On the drive to Thingvellir there were some great views of the Icelandic landscape – the brighter weather helped, but they were great nonetheless.




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Back on the road, forty-five minutes later, we arrived at Thingvellir, where apparently so too had most of Iceland!! The car-park was almost full but we managed to eventually find a space.


 

Some stunning views…
 






So, what’s so special about Thingvellir. Well, for those born in Iceland, this place is significant because it’s where the oldest Parliament in the world first assembled, in 930AD – it’s therefore seen as the spiritual home of Icelanders. It is also where the country became independent (from Denmark) in 1944. Geologically speaking, it’s unusual too as the area is made up of a canyon formed between two tectonic plates – a visual representation of the term: continental drift. 

Suitably educated and moved by the stunning views, we headed back to the car and our next stop – Gullfoss Falls.


On arrival, we discovered this was another popular destination – and consequently, the car-park was –again – also almost full. We parked-up and headed for the restaurant for a light lunch. A popular choice was the Lamb Stew – probably the most expensive bowl of soup we’ve ever eaten though!

With lunch over, it was time to head for the main attraction – The waterfall. It was only around a ten-minute walk from the restaurant, and we weren’t to be disappointed. Here comes that word again…

WOW!!!



Easily as dramatic as Niagara Falls, maybe even more so! Was it worth the trip? Sure was!!!!

Time to return to the Hotel. However, instead of taking the most direct route, we took the slightly more picturesque view (with better roads!) via Selfoss.


(Very) Happy Hour
We arrived back at base just after 4pm. Just time for a quick change of clothes, and appreciation of the Hotel’s Happy Hour (4 until 7) before walking into town for tonight’s evening meal. What a beautiful evening! It was still cold, but this was a lot more manageable – and I didn’t need gloves nor a hat!
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After looking at a few menus, we settled for Primo – one of the many Italian restaurants here in the town. The food was superb, but the serving-staff spoilt the overall impression by bringing out the main course before we’d finished our starters – I hate that!
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Primo’s

Our window-seat allowed us a good view of the town, but especially the sky, and it was then we noticed how clear (and blue) it was.
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The Local Church

A quick check of my Aurora App indicated that we were in with a good chance of seeing ‘the lights’ tonight. So, after the meal we headed back to the Hotel, grabbed our cameras and drove to the nearest ‘dark sky’ area: Grotta Lighthouse. It paid off! – and the speed at which the area where we parked filled up, indicated that the locals knew something too! We didn’t have too wait long for things to start to happen, and after around 40 minutes, the phenomena started to form in the sky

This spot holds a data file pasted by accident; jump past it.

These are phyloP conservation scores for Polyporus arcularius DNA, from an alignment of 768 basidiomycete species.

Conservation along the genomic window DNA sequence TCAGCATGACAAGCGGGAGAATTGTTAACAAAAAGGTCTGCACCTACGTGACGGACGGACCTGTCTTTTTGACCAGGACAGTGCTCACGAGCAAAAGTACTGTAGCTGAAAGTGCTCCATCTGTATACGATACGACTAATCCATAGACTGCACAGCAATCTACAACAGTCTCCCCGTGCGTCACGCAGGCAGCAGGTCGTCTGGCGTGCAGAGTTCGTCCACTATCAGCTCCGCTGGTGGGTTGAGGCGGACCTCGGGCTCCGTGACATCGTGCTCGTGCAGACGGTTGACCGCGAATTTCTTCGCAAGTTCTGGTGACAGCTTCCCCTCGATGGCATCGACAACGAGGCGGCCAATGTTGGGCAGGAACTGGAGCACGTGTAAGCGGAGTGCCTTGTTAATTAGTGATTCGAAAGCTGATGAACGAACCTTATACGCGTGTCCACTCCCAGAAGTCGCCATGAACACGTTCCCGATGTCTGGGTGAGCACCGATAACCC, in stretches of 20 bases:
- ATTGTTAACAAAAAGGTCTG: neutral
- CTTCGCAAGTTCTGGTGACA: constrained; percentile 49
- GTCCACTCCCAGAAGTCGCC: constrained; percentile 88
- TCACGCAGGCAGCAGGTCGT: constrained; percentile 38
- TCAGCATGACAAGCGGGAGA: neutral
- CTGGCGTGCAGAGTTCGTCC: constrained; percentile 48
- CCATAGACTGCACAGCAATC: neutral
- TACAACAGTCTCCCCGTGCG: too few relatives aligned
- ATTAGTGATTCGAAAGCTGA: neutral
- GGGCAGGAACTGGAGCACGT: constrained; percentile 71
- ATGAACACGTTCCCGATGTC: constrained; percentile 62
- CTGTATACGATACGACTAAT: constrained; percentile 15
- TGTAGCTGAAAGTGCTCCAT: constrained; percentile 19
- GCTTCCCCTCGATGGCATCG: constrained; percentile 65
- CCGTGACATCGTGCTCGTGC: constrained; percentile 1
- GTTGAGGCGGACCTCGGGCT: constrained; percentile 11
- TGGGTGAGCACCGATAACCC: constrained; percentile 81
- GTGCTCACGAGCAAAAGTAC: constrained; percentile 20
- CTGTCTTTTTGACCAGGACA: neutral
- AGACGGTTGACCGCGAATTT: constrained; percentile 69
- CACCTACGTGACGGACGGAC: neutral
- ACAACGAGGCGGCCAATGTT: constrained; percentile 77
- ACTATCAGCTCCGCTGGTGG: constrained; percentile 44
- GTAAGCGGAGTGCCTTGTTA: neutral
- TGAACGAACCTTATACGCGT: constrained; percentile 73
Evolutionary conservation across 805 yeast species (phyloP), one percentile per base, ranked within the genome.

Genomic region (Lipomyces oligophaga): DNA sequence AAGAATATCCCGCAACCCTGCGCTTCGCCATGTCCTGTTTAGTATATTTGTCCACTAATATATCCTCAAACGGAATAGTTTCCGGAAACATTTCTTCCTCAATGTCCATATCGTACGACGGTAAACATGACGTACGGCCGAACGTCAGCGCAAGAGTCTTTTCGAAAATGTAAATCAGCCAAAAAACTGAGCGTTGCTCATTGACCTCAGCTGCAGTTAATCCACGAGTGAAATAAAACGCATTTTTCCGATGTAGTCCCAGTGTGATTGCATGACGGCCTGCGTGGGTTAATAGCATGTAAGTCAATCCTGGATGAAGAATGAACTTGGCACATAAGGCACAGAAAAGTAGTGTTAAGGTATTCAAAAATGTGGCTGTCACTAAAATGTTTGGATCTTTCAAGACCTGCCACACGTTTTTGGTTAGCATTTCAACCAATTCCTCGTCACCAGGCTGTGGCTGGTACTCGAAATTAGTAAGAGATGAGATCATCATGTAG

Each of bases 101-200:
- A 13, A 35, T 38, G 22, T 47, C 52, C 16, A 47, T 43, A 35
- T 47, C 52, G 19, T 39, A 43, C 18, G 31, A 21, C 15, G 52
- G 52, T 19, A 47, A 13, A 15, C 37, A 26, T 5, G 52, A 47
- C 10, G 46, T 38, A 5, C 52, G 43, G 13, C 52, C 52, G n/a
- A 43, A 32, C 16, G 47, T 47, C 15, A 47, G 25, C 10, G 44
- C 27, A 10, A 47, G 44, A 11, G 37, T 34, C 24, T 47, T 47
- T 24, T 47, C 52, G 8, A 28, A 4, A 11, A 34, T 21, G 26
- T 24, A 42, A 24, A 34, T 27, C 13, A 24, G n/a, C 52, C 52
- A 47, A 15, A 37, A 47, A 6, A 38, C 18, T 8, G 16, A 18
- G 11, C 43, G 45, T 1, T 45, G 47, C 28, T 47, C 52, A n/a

Worth the wait!

All I can say is (you’ve guessed it)…

WOW!!!

Even the photographs can’t really do the experience justice. It was a very weird feeling seeing the colours blend and dart across the sky – there one second, gone the next.

Tomorrow, Friday, is our last full day here, and I think we’re unlikely to top The Lights for their ‘wow-factor’. We’ve done many of the ‘big’ attractions and so we’re off to the area near the Blue Lagoon and the south-west coast, taking in Viking World.

Four go to Iceland – Day 4: Golden Circle Trail (Part 1)

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Today, we’re doing what every tourist does in Iceland – heading towards The Golden Circle.

DSCN1510 Heading for the Golden Circle (right, up and down a bit from Reykjavik)

It’s the area north-east/south-east of Reykjavik and promises to take in some grand sights including: Geysers, Waterfalls and a National Park. It’s a mammoth area to cover and so we’re going to pace ourselves and split the trail into two halves. It’s also a massive tourist attraction and so we expect everywhere to be heaving!

We left around 11ish accompanied by dry and crisp weather. As usual the roads were pretty much deserted once we got out of Reykjavik – Nice!

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Around halfway there, we saw a pulling-in point with a stunning view. Once we’d parked the car and read the information board, we realised that we’d picked the area that had ‘the only view in Iceland of ALL its volcanoes’. Smile

DSCN1516 Best view of ALL the Volcanoes. Click on the pic for a larger view

Back on the trail, just after 12.30 we arrived at our first stop: the volcanic crater – Kerio. Half of Iceland was already ahead of us based on the number of coaches and how full the car-park was! Still, the queue was short and having paid our admission fee (400Kr each), we were soon making the short climb around the circumference of the beast! I’ve used the word ‘Wow’ a lot during our Iceland visit but…

WOW!

To give you a sense of size, it took us around 30 minutes to walk round it – but it was worth every square inch – and yes, that’s mostly ice in the bottom.

And if walking around the top wasn’t a unique experience, we then headed down to the frozen water for the view from the bottom. Fab!

Another very pleasant assault on the senses! And maybe bizarrely, when we were at the bottom, you couldn’t hear a thing – no talking, no birdsong, no nothing! The crater was acting as a giant sound-barrier to everything ‘outside’. A very eerie sensation!